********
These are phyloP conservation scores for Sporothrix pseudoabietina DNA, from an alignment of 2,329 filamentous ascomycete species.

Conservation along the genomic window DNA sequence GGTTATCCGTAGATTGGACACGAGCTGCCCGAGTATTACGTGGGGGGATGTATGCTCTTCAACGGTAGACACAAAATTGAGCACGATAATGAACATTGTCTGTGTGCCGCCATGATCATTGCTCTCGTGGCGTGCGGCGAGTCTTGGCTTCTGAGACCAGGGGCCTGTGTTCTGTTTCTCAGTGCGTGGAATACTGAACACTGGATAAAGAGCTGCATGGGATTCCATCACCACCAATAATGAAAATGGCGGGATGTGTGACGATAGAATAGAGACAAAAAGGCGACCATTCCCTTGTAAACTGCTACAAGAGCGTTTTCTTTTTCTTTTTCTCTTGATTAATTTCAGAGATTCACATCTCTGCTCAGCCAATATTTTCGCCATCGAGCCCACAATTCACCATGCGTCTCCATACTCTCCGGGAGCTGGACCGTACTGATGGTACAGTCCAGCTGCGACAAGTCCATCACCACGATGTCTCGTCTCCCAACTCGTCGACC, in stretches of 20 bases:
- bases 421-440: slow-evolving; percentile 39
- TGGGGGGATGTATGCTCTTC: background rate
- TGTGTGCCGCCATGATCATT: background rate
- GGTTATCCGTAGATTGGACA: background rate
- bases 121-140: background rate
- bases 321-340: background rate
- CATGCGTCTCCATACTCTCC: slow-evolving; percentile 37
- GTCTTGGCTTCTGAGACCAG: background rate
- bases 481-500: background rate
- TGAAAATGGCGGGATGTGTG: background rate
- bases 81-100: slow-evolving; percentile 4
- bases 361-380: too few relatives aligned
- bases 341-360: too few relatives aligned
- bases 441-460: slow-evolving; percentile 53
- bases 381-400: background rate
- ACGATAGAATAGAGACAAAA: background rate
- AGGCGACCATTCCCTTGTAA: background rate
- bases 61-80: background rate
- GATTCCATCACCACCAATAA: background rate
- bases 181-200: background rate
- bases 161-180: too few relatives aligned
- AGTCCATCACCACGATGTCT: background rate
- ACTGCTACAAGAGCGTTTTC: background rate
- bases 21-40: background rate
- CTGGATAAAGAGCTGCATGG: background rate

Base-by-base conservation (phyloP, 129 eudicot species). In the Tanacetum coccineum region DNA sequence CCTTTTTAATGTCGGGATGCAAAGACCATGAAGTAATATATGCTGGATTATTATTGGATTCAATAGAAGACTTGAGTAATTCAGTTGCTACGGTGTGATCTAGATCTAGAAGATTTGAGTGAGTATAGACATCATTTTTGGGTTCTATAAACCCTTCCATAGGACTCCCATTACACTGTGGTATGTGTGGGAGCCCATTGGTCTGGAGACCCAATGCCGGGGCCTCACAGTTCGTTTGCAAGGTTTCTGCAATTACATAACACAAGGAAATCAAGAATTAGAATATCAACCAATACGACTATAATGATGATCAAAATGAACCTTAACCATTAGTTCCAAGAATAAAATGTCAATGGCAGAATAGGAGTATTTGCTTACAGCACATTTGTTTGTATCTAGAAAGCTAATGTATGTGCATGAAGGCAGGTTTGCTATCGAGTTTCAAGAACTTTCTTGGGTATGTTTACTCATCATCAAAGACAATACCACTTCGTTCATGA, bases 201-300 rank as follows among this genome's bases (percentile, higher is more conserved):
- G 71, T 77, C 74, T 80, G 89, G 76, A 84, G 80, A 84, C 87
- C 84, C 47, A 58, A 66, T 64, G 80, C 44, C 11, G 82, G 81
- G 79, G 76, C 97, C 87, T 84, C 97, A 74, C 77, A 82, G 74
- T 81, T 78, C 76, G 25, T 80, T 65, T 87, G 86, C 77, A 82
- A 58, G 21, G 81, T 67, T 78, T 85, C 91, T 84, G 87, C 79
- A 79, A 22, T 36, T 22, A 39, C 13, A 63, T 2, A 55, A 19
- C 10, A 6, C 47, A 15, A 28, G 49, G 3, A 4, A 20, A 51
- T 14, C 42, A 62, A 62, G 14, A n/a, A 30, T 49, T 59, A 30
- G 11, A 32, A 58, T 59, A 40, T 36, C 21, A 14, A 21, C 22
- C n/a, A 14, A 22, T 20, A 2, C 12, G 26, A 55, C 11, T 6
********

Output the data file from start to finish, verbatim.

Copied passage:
These are phyloP conservation scores for Sporothrix pseudoabietina DNA, from an alignment of 2,329 filamentous ascomycete species.

Conservation along the genomic window DNA sequence GGTTATCCGTAGATTGGACACGAGCTGCCCGAGTATTACGTGGGGGGATGTATGCTCTTCAACGGTAGACACAAAATTGAGCACGATAATGAACATTGTCTGTGTGCCGCCATGATCATTGCTCTCGTGGCGTGCGGCGAGTCTTGGCTTCTGAGACCAGGGGCCTGTGTTCTGTTTCTCAGTGCGTGGAATACTGAACACTGGATAAAGAGCTGCATGGGATTCCATCACCACCAATAATGAAAATGGCGGGATGTGTGACGATAGAATAGAGACAAAAAGGCGACCATTCCCTTGTAAACTGCTACAAGAGCGTTTTCTTTTTCTTTTTCTCTTGATTAATTTCAGAGATTCACATCTCTGCTCAGCCAATATTTTCGCCATCGAGCCCACAATTCACCATGCGTCTCCATACTCTCCGGGAGCTGGACCGTACTGATGGTACAGTCCAGCTGCGACAAGTCCATCACCACGATGTCTCGTCTCCCAACTCGTCGACC, in stretches of 20 bases:
- bases 421-440: slow-evolving; percentile 39
- TGGGGGGATGTATGCTCTTC: background rate
- TGTGTGCCGCCATGATCATT: background rate
- GGTTATCCGTAGATTGGACA: background rate
- bases 121-140: background rate
- bases 321-340: background rate
- CATGCGTCTCCATACTCTCC: slow-evolving; percentile 37
- GTCTTGGCTTCTGAGACCAG: background rate
- bases 481-500: background rate
- TGAAAATGGCGGGATGTGTG: background rate
- bases 81-100: slow-evolving; percentile 4
- bases 361-380: too few relatives aligned
- bases 341-360: too few relatives aligned
- bases 441-460: slow-evolving; percentile 53
- bases 381-400: background rate
- ACGATAGAATAGAGACAAAA: background rate
- AGGCGACCATTCCCTTGTAA: background rate
- bases 61-80: background rate
- GATTCCATCACCACCAATAA: background rate
- bases 181-200: background rate
- bases 161-180: too few relatives aligned
- AGTCCATCACCACGATGTCT: background rate
- ACTGCTACAAGAGCGTTTTC: background rate
- bases 21-40: background rate
- CTGGATAAAGAGCTGCATGG: background rate

Base-by-base conservation (phyloP, 129 eudicot species). In the Tanacetum coccineum region DNA sequence CCTTTTTAATGTCGGGATGCAAAGACCATGAAGTAATATATGCTGGATTATTATTGGATTCAATAGAAGACTTGAGTAATTCAGTTGCTACGGTGTGATCTAGATCTAGAAGATTTGAGTGAGTATAGACATCATTTTTGGGTTCTATAAACCCTTCCATAGGACTCCCATTACACTGTGGTATGTGTGGGAGCCCATTGGTCTGGAGACCCAATGCCGGGGCCTCACAGTTCGTTTGCAAGGTTTCTGCAATTACATAACACAAGGAAATCAAGAATTAGAATATCAACCAATACGACTATAATGATGATCAAAATGAACCTTAACCATTAGTTCCAAGAATAAAATGTCAATGGCAGAATAGGAGTATTTGCTTACAGCACATTTGTTTGTATCTAGAAAGCTAATGTATGTGCATGAAGGCAGGTTTGCTATCGAGTTTCAAGAACTTTCTTGGGTATGTTTACTCATCATCAAAGACAATACCACTTCGTTCATGA, bases 201-300 rank as follows among this genome's bases (percentile, higher is more conserved):
- G 71, T 77, C 74, T 80, G 89, G 76, A 84, G 80, A 84, C 87
- C 84, C 47, A 58, A 66, T 64, G 80, C 44, C 11, G 82, G 81
- G 79, G 76, C 97, C 87, T 84, C 97, A 74, C 77, A 82, G 74
- T 81, T 78, C 76, G 25, T 80, T 65, T 87, G 86, C 77, A 82
- A 58, G 21, G 81, T 67, T 78, T 85, C 91, T 84, G 87, C 79
- A 79, A 22, T 36, T 22, A 39, C 13, A 63, T 2, A 55, A 19
- C 10, A 6, C 47, A 15, A 28, G 49, G 3, A 4, A 20, A 51
- T 14, C 42, A 62, A 62, G 14, A n/a, A 30, T 49, T 59, A 30
- G 11, A 32, A 58, T 59, A 40, T 36, C 21, A 14, A 21, C 22
- C n/a, A 14, A 22, T 20, A 2, C 12, G 26, A 55, C 11, T 6